Guest:

Tanya Jefferies


Published:
Georgie Frost

This Is Money: How fast will interest rates fall - and where's the new normal?

Georgie Frost
Original Broadcast:

This is Money

This Is Money: How fast will interest rates fall - and where's the new normal?
The Bank of England has reached the peak with interest rates in this cycle. That's the firm view of the markets and most analysts, despite three members of the nine-strong Monetary Policy Committee disagreeing and voting for a rate hike this week. The question has now shifted from how high will rates go, to when will they be cut? The boldest predictions are for more than 1% to be shaved off the base rate next year. Does that fit with the Bank's 'hawkish hold' of the base rate this week? Georgie Frost, Lee Boyce and Simon Lambert look at what next for interest rates both here and in the US - and whether markets are running away with themselves. Plus, two years after they finally started to properly rise, what does heading back to a point where rates may fall mean for borrowers, savers and investors? Also on this week's show, is it better to use the central heating or an electric heater, the 'better' plan for a state pension triple-lock replacement, and the reasons Lee wants you to get in touch. And make sure you listen to find out why the team want to know how long your kettle takes to boil...

Published:
Georgie Frost

This Is Money: What drives you mad about going to the shops?

Georgie Frost
Original Broadcast:

This is Money

This Is Money: What drives you mad about going to the shops?
What drives you mad about going to the supermarket? Is it self-service tills, scanning receipts to get out, loyalty scheme dual pricing, or prices being hiked well above inflation? Many of us want to support bricks and mortar retail, but there are times when shops seem to mainly be involved in testing our patience. In a week in which the competition watchdog fired a broadside at the consumer brands giants for pushing up prices, a practice dubbed ‘greedflation’, and sounded a warning to Tesco and Sainsbury’s over Clubcard and Nectar Prices, the This is Money podcast team head down the shops. Georgie Frost, Lee Boyce and Simon Lambert discuss what’s good, what’s bad and what really gets their goat. Plus, will a new online fraud charter make any difference? The team discuss investing legend Charlie Munger and financial crisis Chancellor Alistair Darling, who both died last week. And finally, what makes a house price hotspot – we look at the UK’s top 30 this year.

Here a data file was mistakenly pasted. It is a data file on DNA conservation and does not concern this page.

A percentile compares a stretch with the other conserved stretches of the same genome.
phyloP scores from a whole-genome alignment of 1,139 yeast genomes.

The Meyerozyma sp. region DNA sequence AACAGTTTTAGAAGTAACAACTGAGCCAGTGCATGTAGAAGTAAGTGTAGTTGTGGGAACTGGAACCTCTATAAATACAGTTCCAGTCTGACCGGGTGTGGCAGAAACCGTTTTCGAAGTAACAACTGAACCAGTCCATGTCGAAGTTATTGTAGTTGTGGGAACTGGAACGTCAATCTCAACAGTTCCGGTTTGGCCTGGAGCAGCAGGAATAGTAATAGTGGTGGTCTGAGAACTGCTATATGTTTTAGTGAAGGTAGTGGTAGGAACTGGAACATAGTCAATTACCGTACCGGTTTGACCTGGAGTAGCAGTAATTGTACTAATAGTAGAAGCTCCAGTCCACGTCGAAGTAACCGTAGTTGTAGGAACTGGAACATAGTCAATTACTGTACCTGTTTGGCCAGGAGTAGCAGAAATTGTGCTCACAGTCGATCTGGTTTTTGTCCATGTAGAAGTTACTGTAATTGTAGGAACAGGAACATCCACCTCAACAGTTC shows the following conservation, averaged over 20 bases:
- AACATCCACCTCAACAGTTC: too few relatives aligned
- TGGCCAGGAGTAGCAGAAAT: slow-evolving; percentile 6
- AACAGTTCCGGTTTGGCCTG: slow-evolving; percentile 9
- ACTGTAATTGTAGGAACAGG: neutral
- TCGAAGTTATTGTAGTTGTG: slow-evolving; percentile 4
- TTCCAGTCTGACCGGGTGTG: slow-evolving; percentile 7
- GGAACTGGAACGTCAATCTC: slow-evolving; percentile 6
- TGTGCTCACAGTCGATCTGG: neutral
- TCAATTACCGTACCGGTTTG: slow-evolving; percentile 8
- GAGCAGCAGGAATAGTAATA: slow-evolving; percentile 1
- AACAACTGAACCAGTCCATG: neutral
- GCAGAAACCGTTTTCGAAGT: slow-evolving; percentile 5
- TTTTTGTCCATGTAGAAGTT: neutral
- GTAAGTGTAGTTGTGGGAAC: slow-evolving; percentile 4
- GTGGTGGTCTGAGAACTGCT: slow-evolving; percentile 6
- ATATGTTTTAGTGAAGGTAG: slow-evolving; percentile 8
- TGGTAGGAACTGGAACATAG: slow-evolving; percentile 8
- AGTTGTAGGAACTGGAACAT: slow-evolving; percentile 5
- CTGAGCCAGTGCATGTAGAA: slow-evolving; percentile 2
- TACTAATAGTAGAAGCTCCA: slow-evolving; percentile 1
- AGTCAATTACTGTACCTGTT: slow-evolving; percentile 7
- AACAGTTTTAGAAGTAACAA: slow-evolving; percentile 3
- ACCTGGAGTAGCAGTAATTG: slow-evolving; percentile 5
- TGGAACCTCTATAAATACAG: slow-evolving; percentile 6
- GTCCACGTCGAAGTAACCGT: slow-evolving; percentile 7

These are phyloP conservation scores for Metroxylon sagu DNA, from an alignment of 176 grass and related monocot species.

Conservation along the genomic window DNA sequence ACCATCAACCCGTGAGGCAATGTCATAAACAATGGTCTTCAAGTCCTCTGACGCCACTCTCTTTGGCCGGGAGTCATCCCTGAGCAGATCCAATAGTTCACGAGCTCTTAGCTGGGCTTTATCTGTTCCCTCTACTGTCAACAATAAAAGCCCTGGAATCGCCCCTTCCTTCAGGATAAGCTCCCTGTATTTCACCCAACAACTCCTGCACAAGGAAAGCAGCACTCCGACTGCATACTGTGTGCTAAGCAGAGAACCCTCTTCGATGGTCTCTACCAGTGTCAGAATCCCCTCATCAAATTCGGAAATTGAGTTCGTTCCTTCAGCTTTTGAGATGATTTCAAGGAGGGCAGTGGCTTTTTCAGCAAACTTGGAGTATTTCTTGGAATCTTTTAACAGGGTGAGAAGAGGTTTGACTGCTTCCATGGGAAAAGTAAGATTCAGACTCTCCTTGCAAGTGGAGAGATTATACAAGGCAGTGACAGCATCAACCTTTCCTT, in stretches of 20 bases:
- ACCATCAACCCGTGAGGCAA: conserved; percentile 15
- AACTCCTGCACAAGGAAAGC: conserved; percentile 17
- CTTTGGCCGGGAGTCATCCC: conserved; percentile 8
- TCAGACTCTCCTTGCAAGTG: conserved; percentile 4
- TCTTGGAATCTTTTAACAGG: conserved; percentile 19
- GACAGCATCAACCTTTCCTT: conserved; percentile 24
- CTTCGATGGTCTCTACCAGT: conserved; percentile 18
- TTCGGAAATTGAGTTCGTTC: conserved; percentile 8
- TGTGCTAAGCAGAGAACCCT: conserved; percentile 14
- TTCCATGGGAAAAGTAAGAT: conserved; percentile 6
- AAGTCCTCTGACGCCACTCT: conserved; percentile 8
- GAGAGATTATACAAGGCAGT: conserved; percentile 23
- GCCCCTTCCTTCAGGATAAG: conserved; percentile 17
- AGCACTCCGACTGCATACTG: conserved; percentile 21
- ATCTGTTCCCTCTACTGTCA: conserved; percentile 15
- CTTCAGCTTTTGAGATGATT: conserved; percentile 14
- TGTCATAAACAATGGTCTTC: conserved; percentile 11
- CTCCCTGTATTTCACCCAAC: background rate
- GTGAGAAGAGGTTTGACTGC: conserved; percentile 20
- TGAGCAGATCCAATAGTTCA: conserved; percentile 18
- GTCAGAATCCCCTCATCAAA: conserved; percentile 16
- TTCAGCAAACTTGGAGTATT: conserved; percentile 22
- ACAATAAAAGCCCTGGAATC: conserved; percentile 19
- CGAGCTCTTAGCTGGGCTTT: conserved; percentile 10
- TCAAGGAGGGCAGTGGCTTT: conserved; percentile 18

Published:
Georgie Frost

This Is Money: Will the mixed bag Autumn Statement boost your wealth?

Georgie Frost
Original Broadcast:

This is Money

This Is Money: Will the mixed bag Autumn Statement boost your wealth?
The Autumn Statement was the definition of a mixed bag. There was a National Insurance cut, but the stealth income tax raid continued. The ISA system got an improvement, but the allowance remained frozen. Meanwhile, the triple lock was delivered along with a pension pot-for-life plan but inheritance tax remains firmly uncut at 40%, with all its weird quirks intact. So, was that an Autumn Statement to fire Britain on to growth, as the Chancellor claimed, or a damp squib? Georgie Frost, Tanya Jefferies, Helen Crane and Simon Lambert dive into the details to reveal what the Autumn Statement means for you and the economy. From the Office of Budget Responsibility forecasts to being allowed multiple ISAs and the seemingly mad plan of allowing family homes to be easily converted to flats, the team take the measure of Jeremy Hunt’s plans. And they look ahead to whether there will be more tax cuts to come in the Budget – and whether Britain’s stealth tax and marginal tax trap mess will ever get sorted.
Guests:

Tanya Jefferies, Helen Crane


Published: